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Farewell to Dr. H

by julie on June 28th, 2017

December 10th 2003

We have encountered countless clinicians and professionals over the past 13 1/2 years. It’s part of the deal when your child is medically fragile. You cannot do this on your own and so, whether you like it or not, there is a whole crowd that follows you around for the rest of your child’s life. Some have been with us briefly while others have been with us right from the start. Meredith’s neurologist, Dr. H., is one of those people. Those first few days after she was born are a blur but I remember the morning of December 10th 2003 as though it happened this morning. We knew Meredith was having an MRI early that morning and when we arrived at the NICU she was there in her bassinet having just returned from the imaging department. Tim snapped this pic of us and I have spent a lot of time studying this photo as it is the last picture taken of me before receiving the hardest news of our lives. I have always been fascinated by how a few words shared by our neurologist in just a moments time, changed our outlook on life, parenting and how we thought everything was going to be. Just like that, his words, so carefully crafted, fell out of his mouth and tumbled onto the NICU floor: “As suspected, your daughter suffered a hypoxic event at birth. On one end of the spectrum she will be a clumsy child and on the other end of the spectrum she will have cerebral palsy. We’re leaning towards that end.” And just like that, life as we knew it dissipated and we found ourselves flailing in the abyss that follows bad news, tragedy and sudden, unexpected outcomes.

I have imagined so many times, what that must have been like for him. How he awoke that morning, went to work as he did every day knowing he would have to break this devastating news to us. We weren’t the first. He was a seasoned neurologist but I suspect this is something that never, ever got easier for him. I recall feeling sad for him. I could see how he had learned over time how to deliver this type of news balancing stoicism with empathy. We saw him again 24 hours later and there he went into more detail about Meredith’s prognosis. When you are receiving news of this magnitude, you tend to hear them as though you have cotton in your ears. You hear them but they are hard to digest. I remember very clearly how he reassured us that no matter how significant the brain damage was, Meredith would love us and would express that in her own way.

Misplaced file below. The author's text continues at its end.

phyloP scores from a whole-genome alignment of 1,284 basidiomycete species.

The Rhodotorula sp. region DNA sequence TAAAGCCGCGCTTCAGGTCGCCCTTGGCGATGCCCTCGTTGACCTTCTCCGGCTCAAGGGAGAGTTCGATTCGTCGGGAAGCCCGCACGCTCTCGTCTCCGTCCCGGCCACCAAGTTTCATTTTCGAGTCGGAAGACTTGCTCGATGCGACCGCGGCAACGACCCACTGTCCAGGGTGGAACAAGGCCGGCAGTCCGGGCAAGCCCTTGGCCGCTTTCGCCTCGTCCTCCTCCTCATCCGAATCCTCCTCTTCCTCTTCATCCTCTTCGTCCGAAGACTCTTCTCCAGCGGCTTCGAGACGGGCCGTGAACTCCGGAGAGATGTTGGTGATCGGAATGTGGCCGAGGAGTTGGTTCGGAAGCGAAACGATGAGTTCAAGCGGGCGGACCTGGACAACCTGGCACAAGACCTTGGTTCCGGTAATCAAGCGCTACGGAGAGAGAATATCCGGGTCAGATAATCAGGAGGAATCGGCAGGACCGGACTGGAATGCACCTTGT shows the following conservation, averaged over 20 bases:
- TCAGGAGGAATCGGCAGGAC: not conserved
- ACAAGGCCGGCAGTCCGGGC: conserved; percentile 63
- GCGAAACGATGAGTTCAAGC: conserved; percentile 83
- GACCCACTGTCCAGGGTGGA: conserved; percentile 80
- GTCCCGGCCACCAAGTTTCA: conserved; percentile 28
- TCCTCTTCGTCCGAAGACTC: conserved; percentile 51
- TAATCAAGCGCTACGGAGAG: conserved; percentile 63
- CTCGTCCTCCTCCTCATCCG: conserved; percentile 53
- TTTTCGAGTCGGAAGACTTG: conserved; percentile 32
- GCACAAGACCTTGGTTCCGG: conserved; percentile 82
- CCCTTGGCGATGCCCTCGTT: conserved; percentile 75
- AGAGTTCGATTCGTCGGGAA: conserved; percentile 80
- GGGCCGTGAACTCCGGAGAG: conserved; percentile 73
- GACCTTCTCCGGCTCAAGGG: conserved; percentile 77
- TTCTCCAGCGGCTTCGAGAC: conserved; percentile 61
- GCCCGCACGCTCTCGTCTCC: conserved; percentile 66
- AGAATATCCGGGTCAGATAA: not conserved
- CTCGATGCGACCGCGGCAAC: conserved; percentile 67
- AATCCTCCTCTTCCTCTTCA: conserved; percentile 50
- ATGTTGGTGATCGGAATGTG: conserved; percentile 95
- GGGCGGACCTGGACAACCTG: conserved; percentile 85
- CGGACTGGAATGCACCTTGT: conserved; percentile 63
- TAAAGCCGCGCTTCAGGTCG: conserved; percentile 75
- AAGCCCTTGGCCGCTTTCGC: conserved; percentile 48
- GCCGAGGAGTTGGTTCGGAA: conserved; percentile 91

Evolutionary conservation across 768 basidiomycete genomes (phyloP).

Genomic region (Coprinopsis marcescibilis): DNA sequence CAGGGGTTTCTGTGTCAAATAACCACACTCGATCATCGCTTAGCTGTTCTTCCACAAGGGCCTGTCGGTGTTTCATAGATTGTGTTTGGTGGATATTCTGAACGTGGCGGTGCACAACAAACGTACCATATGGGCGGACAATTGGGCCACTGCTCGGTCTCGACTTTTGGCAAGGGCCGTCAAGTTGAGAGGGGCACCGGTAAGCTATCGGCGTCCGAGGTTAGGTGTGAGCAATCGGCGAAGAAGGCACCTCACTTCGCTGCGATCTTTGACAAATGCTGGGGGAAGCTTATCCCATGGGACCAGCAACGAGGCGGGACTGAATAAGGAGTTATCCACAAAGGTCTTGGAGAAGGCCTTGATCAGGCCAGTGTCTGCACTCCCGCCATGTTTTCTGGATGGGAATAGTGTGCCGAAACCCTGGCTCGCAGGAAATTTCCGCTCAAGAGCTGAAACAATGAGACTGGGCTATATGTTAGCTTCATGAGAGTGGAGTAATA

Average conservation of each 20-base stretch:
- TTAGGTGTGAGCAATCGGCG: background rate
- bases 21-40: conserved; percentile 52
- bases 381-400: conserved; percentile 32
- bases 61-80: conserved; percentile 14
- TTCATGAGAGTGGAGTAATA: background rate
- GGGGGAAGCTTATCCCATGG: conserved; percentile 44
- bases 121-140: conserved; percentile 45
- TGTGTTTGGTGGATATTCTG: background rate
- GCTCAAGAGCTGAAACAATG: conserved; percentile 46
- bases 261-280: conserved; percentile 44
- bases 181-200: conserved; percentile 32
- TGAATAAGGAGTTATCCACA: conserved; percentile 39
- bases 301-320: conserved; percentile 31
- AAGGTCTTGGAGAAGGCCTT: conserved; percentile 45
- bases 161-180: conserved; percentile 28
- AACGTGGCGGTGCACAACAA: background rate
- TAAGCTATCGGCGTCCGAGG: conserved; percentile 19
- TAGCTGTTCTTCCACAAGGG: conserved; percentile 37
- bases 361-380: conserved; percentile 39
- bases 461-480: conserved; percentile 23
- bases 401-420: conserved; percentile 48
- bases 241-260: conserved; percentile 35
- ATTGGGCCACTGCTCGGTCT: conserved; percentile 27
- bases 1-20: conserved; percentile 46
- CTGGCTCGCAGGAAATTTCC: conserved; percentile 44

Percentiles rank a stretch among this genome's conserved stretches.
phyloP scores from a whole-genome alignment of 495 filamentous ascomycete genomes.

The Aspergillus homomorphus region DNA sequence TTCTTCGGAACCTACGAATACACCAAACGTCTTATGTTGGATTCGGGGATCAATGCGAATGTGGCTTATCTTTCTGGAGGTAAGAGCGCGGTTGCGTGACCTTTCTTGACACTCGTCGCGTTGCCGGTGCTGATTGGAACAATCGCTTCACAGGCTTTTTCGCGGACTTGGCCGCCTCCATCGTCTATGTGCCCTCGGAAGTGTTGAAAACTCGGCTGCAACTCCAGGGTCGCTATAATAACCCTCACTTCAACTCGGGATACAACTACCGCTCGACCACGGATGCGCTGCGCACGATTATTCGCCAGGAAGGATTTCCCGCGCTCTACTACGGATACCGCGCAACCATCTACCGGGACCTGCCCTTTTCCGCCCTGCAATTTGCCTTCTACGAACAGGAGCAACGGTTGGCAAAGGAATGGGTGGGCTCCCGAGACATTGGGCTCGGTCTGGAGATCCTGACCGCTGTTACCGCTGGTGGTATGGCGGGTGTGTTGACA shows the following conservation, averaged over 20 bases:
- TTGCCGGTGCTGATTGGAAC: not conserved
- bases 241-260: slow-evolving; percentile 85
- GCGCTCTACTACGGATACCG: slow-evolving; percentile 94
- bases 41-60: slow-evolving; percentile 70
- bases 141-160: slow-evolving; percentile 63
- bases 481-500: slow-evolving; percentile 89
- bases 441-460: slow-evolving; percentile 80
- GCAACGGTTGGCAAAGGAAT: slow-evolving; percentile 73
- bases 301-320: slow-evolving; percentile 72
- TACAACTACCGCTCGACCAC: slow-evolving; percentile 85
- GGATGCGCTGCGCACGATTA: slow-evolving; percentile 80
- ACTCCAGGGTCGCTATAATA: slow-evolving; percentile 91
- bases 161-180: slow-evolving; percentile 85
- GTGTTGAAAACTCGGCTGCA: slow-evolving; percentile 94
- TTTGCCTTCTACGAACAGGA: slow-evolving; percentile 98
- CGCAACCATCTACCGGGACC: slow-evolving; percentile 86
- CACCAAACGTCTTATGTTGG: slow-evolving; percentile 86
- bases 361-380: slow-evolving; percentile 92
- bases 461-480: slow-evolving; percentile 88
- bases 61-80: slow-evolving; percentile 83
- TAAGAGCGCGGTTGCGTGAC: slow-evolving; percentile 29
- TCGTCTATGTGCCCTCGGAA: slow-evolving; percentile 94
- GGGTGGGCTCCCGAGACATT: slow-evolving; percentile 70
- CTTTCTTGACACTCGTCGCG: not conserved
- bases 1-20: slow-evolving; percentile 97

After that visit, a pattern developed where I would urgently need to go to the library or the cafeteria whenever Dr. H was coming by to check in on Meredith. Each time, he would politely offer to wait for “mom” but Tim would reply that I would not be present for the visit. I would return when the coast was clear and Tim would update me. Ten weeks after Meredith’s birth, we were discharged from the hospital. It still amazes me how we brought this medically fragile baby home and managed to care for her. If there was ever a time I felt as primal as a wild animal it was then.  

November 2008

I relied on instinct and a fierce sense of love and protection for Meredith. It wasn’t long before we had to have our first visit with  Dr. H. I spent the whole day before packing and preparing for this appointment. It was a big deal to just survive the day; an even bigger deal to leave our home and venture out into the world with her. I had tremendous anxiety and barely made it through the appointment. And the anxiety continued throughout that first year. It lessened as time went on but it wasn’t until we neared her first birthday and met with Dr. H again that I realized that the root of my anxiety was because I connected him with a very difficult moment in time. Recognizing that and sharing it with him, helped me immensely. He said that it was a normal reaction as he was the messenger of such heartbreaking news.